Q: How old do you have to be to learn to dive?
A: 10 years old is the minimum age limit set by the training agencies for certification. However, some children may not have the maturity or attention span we feel is necessary to safely complete the class. Successful completion of all skills are required regardless of age. Input from parents is an important part of the certification process with children. Parental input and oversight is important in the academic work, ensuring both you and your child understand the associated risk and how to best mitigate these.
Q: How long can you stay down on a tank of air?
A: If I had a nickel for every time I was asked this one..... The truth is it depends on how much you breath (consumption rate) and the depth of the dive. The actual time could be as little as 10 mins. or as much as 2 hours.
Q: What's in a scuba tank? Oxygen?
A: Recreational divers breathe air, not oxygen . . . well yes air is 21% oxygen. It's filtered to remove impurities and moisture, but otherwise, it's air like you're breathing now.
Q: Do I have to be a great swimmer to be a certified Open Water Diver?
A: No. All you need to be is a reasonably proficient swimmer who is comfortable and relaxed in the water.
Q: Is there anywhere to dive around me?
A: In central Virginia alone there are several nice places to go diving that are very close. The rawlings quarry, Virginia Beach, and the Outer Banks are all close enough to make day trips to.
Q: What about sharks, barracuda and moray eels?
A: Don't worry about them. They are more afraid of you that you are of them. Statistically you are far more likely to have an encounter with a shark while swimming at the beach that you ever would have while diving with them. As for the rest of the marine life, if you do not bother them, they will not bother you.
Q: How long does it take to get certified?
A: Certification can take as little as a long weekend depending on the course selected. Our typical open water class meets over two weekends covering homework and classroom work. We then make the confined open water and the open water dives on Saturday and Sunday.
Q: I have a medical condition. Is it safe for me to scuba dive?
A: Scuba diving is a physically demanding sport, which requires a healthy heart, well able to tolerate exercise, and healthy lungs. Additionally, any illness which might incapacitate you, such as with a seizure, or with unconsciousness, such as uncontrolled fainting. There are many medical conditions which are considered disqualifying for scuba diving. The Diver's Alert Network (phone (919) 684-2948) will provide over-the-phone advice about medicine, medications, diving, and their interaction, as well as assisting you in finding the appropriate chamber or a local doctor who is familiar with diving medicine and so forth, and is a worthwhile organization to join.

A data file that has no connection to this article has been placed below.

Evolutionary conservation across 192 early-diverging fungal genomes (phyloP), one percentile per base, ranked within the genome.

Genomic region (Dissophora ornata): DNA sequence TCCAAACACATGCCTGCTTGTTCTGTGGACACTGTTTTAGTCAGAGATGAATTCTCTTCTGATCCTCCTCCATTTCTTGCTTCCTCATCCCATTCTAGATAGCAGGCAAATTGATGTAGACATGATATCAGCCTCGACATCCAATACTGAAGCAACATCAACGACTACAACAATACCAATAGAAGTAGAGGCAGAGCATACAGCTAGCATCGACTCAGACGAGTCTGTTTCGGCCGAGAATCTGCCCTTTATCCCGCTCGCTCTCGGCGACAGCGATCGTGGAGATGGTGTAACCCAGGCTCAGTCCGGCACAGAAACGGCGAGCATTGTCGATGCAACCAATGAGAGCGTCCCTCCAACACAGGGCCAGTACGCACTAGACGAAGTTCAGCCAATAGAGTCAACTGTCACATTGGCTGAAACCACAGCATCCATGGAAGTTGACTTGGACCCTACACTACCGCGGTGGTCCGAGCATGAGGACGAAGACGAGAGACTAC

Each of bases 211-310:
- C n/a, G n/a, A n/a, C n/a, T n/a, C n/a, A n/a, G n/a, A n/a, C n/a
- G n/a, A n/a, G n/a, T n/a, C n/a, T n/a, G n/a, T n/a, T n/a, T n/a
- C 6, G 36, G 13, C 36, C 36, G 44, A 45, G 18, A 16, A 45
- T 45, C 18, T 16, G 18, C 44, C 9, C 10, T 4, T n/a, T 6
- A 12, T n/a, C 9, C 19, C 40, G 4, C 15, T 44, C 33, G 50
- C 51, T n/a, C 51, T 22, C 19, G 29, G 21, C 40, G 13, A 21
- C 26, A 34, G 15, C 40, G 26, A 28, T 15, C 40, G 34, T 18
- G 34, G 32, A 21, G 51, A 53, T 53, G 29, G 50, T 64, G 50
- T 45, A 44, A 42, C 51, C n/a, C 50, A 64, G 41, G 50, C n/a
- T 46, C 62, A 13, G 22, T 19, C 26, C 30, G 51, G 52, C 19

Some medical conditions which are generally considered disqualifying (although there are exceptions for well controlled conditions, in some cases, consult your doctor) are asthma, diabetes, epilepsy or any other seizure disorder, history of spontaneous (or, from some sources, any) pneumothorax, emphesema, heart illness which inhibits your ability to exercise to a certain level, and others.
There is some experimental evidence that diving while pregnant could be dangerous for the fetus, so it is contraindicated. This is a compressed air issue, so shallow, reasonable snorkeling should be fine, if your doctor says you can tolerate exercise and swimming.
Q. Where can I get more information about classes?
Q: I've lost my C-card. What do I do?
A: Um, how long has it been since you have done any diving? And how much diving did you do when you were current? If it has been a long time, maybe you should consider taking a new certification course. Your old certification card may still be good, but equipment changes all of the time, diving practices and techniques change all of the time, and unless you've been keeping up, you may find yourself either at a loss, or not diving as safely as you might without current training.
The first step in replacing your C-card to consult your instructor, or the dive shop you were taught through. They should have a copy of your records. If you can't contact them, calling the certification agency might well be your best bet. Here are some certification agency numbers. Once you have that come see us for that needed Scuba Review.
NAUI - National Association of Underwater Instructors (800) 553-NAUI (USA) or (714) 621-5801 http://www.naui.org
NASDS - National Association of Scuba Diving Schools (800) 735-3483 (800) 735-DIVE (901) 767-7265